It was a busy week in Iraq. Let's check in on the latest haps and the who's who of Operation Iraqi Freedom.
Three years after President Bush declared an end to major military operation in Iraq in front of the infamous "Mission Accomplished" banner, most Americans don't feel the mission has been accomplished and 44% don't believe it ever will. But I have to ask: what the mission is again?
Condi and Rummy's Excellent Adventure
Secretaries Rice and Rumsfeld have returned from a surprise trip to Iraq. I think they use the term "surprise" to distract from the fact that we CAN'T announce a visit by any high-level administration official for security reasons. It's not like a birthday party where the troops are treated to some of Rummy's poetry or Condi's music. Just the same, the Dynamic Duo report progress with the new government and that's hopeful, if a little frustrating that it's taken several months since the election for the government to form.
Biden Divide and Conquer Policy in Iraq
Puffing up his international policy skillz Democratic presidential hopeful and George Washington look-alike Joe Biden proposes a decentralized Iraqi federation in hopes of minimizing the factional infighting. Biden's idea is to give ethnic and political factions in Iraq "room to run its own affairs, while leaving the central government in charge of common interests." He wants Iraq divided into three separate regions — Kurdish, Shiite and Sunni — with a central government in Baghdad. Biden acknowledges the fact that just such an agreement was dismissed by the Sunnis earlier this year and says that a 20% oil royalty (which is consistent with their percentage of the population but much more than their region contributes in oil production) might just be the sweetness in the pot to persuade them.
Powell Called for Increased Troops—Anyone Listening?
Former Secretary of State Colin Powell came out this weekend and said he'd advised the President to have much more robust troop presence in Iraq to establish order after the initial invasion but that the President sided with "others" (read: Rumsfeld) and went with a smaller force. In a series of teleconferences conducted shortly after the 2004 presidential election, Powell says he advised the president to increase troop levels, but there's some dispute as to just how explicit Powell was in his assertion. The Washington Post reports:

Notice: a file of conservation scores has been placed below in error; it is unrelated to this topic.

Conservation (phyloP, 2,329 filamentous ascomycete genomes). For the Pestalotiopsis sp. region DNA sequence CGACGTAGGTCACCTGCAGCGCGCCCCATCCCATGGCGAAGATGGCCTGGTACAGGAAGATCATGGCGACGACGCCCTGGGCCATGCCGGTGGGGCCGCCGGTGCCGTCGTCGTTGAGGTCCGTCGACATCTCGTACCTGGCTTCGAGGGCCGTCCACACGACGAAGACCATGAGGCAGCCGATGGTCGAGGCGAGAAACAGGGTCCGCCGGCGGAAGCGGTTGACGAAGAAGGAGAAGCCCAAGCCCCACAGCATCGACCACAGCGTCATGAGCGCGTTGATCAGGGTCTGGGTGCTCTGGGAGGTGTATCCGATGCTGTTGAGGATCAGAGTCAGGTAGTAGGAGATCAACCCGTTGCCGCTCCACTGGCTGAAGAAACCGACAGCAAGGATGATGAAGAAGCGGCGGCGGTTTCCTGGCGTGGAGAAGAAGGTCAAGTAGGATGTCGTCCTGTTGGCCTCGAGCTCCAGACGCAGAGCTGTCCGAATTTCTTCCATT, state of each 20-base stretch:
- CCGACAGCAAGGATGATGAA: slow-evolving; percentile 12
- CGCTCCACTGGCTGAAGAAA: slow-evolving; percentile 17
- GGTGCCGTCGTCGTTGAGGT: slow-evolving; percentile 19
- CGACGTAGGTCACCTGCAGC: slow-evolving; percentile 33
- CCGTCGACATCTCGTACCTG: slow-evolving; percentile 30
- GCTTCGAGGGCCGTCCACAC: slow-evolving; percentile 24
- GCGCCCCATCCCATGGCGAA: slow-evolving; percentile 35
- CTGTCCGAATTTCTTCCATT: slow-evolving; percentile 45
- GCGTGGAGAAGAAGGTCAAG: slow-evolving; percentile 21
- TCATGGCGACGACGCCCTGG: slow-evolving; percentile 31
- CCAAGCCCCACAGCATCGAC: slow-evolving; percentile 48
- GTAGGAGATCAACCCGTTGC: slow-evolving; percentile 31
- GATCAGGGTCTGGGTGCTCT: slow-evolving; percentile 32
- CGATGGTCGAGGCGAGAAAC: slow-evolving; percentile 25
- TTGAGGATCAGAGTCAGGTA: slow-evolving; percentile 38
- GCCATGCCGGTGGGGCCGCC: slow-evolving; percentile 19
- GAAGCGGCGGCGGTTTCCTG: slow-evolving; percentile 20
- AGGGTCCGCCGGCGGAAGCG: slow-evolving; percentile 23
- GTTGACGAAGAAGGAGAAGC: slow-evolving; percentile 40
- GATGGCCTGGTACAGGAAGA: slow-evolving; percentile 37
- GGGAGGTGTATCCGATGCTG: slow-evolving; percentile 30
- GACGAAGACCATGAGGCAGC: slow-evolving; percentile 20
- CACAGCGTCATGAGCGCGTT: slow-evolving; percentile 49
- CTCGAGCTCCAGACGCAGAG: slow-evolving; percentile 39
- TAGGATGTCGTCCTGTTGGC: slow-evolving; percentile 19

Accounts differ about the details of Powell's remarks. One U.S. official said that Powell flatly stated: "We don't have enough troops. We don't control the terrain."
But a senior State Department official familiar with the exchange said that Powell was less pointed... This official said Powell spoke about the size not only of the U.S. presence but also of the British and Iraqi forces.
Powell, calling on his experience in the field of battle and also as the former chairman of the Joint Chiefs of Staff, is quoted as saying one "key task in warfare is to dominate the ground and control the situation."
Shortly thereafter, the President did increase troop levels by 12,000 (raising overall deployments to over 150,000), but it's unclear whether those increases matched what Powell recommended.
Let's Make a Deal – Baghdad
Iraqi President Jalal Talabani today said he has been meeting with armed insurgents in an attempt to bring them into the political fold. He was careful to note, however, that he was NOT meeting with those loyal to al Qaeda in Iraq leader Abu Musab al-Zarqawi, which makes me wonder exactly who he was meeting with?
Talabani reports some success in his talks though and says, "the groups are realizing that Americans are not their true enemy, the source said, and that they have been "fighting the wrong enemy." The real enemy, according to a source quoted in the CNN article, is not across the ocean in America, but right next door. "The most important thing is an Iraq that is free from Iranian influence"
In the meantime, while nobody is talking to the groups most responsible for the insurgency in Iraq, April was the most violent month to date for coalition forces.